Follicular Regulatory T Cells and Follicular Helper T Cells: Role in HIV Pathogenesis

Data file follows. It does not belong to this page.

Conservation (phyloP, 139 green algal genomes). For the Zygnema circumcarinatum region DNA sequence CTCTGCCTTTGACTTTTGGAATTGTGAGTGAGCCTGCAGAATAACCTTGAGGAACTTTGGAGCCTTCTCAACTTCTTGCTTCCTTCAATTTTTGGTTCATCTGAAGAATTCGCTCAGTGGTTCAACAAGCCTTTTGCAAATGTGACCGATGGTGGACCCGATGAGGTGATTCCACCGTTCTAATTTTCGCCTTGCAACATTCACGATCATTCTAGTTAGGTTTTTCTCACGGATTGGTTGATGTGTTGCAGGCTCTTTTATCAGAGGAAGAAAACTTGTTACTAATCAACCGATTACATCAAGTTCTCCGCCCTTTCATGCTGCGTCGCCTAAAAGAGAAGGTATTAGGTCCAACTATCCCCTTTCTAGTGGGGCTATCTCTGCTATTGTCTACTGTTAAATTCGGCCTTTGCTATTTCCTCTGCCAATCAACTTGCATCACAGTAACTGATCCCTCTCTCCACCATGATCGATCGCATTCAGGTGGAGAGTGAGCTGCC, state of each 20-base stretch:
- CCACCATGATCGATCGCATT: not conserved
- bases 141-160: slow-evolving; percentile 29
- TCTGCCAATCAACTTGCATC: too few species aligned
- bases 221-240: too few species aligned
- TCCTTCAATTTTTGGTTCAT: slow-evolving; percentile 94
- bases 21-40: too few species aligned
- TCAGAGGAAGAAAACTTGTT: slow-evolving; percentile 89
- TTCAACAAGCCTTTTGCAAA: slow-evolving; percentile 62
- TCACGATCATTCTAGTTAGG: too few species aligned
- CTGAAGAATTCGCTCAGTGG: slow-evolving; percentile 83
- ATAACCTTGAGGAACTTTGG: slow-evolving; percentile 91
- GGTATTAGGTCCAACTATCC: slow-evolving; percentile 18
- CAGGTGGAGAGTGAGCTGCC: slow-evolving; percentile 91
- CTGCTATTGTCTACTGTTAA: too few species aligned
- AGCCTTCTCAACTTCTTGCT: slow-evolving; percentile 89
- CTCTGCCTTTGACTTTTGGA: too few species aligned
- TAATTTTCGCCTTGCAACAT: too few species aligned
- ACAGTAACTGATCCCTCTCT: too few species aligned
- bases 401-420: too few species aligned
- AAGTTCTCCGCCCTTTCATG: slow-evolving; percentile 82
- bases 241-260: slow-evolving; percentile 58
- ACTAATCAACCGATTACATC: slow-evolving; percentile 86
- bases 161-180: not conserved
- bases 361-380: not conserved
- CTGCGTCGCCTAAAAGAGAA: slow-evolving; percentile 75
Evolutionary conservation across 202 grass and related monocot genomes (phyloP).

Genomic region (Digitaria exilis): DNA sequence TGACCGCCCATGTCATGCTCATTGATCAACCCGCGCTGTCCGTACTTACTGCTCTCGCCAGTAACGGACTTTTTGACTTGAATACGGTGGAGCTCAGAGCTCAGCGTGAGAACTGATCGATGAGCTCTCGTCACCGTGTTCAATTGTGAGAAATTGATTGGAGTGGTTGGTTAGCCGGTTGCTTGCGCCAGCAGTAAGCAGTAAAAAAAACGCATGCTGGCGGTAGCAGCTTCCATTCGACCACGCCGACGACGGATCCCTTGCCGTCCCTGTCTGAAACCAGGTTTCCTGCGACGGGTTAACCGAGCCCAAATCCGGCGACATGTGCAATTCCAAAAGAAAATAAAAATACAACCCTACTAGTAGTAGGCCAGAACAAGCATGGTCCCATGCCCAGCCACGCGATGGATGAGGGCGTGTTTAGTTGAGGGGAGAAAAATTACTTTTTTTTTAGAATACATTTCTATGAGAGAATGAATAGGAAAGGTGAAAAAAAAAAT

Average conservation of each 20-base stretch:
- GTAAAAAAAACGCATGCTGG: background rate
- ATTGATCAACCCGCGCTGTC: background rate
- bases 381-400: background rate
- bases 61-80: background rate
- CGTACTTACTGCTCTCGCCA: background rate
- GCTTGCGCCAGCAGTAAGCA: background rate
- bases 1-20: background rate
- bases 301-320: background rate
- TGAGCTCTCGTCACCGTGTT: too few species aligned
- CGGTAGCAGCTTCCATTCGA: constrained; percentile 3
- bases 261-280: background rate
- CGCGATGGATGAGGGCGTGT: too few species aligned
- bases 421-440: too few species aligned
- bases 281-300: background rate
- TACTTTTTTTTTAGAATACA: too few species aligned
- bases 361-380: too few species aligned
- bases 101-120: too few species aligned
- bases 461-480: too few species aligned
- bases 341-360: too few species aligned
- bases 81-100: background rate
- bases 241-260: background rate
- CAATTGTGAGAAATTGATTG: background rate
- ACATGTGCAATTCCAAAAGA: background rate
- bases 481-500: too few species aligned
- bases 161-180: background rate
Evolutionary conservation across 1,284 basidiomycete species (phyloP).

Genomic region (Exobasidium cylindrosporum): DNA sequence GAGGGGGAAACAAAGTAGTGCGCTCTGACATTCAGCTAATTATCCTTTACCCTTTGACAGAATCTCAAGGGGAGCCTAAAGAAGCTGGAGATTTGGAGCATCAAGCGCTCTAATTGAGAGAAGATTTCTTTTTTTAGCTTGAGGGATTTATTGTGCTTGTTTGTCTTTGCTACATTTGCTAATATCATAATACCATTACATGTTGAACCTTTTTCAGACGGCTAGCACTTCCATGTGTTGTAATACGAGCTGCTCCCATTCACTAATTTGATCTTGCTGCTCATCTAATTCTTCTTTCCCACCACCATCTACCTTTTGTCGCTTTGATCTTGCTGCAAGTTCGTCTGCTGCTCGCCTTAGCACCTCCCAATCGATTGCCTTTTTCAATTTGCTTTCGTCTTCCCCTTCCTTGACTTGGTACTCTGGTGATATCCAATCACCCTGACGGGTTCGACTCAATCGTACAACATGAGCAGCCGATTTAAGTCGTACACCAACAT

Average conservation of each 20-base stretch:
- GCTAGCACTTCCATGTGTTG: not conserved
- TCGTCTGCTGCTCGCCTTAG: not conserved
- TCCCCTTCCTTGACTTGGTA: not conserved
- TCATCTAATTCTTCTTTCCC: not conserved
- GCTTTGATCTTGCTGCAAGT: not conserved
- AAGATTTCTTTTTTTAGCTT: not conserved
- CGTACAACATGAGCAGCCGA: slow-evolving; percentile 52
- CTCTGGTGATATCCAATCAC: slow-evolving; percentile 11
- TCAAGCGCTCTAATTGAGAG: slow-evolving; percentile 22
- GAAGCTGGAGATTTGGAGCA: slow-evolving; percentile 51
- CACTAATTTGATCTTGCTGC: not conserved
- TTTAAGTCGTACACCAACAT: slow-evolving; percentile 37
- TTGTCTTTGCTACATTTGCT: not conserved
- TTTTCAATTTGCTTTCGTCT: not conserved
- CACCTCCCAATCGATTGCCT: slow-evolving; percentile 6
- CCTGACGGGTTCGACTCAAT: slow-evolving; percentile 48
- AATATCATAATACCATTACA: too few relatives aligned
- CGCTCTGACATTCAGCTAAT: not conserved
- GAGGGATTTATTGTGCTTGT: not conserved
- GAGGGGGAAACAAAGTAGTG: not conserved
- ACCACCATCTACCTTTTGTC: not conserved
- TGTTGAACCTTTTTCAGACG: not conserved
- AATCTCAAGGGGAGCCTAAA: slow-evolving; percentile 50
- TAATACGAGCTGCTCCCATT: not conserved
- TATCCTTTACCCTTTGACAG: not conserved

The role and function of human T follicular regulatory (TFR) cells in healthy individuals are not completely understood, partly due to its previous grouping with T follicular helper (TFH) cells and partly due to the difficulty in obtaining human secondary lymphoid tissues. A majority of the studies of these two T cell subsets have been done in mice. Up to date, there are only a few studies of human TFR cells in HIV infection in the lymph nodes and the spleen, and peripheral blood TFR cells have not been well defined. The understanding of TFR cells and its phenotypic difference from TFH cells are crucial in the understanding of the humoral response against HIV and other diseases. Also, elucidating TFR cells’ contribution to HIV persistence is important in the path of finding a functional cure for HIV infection. In this Master Thesis, I have examined TFH and TFR cells and their surface markers in human peripheral blood. In Chapter 2 (“Characterization of T Follicular Helper Cells and T Follicular Regulatory Cells in HIV-Infected and non-Infected Individuals”), I investigated the phenotypic characteristics of peripheral blood TFH (pTFR) and TFH (pTFH) cells in peripheral blood mononuclear cells (PBMC) of HIV-infected and HIV non-infected individuals from the Multicenter AIDS Cohort Study (MACS). pTFR cells uniquely expressed the natural T regulatory canonical marker, forkhead box P3 (FOXP3), while pTFH uniquely expressed the TFH cells’ master regulatory, B cell lymphoma 6 (BCL6). An effective way to identify pTFH and pTFR in PBMC only using their surface markers would allow for further functional studies. Collectively, this thesis should further advance the field of basic research of T cells and the field of HIV reservoir, bringing the field closer to a functional cure of HIV Infection.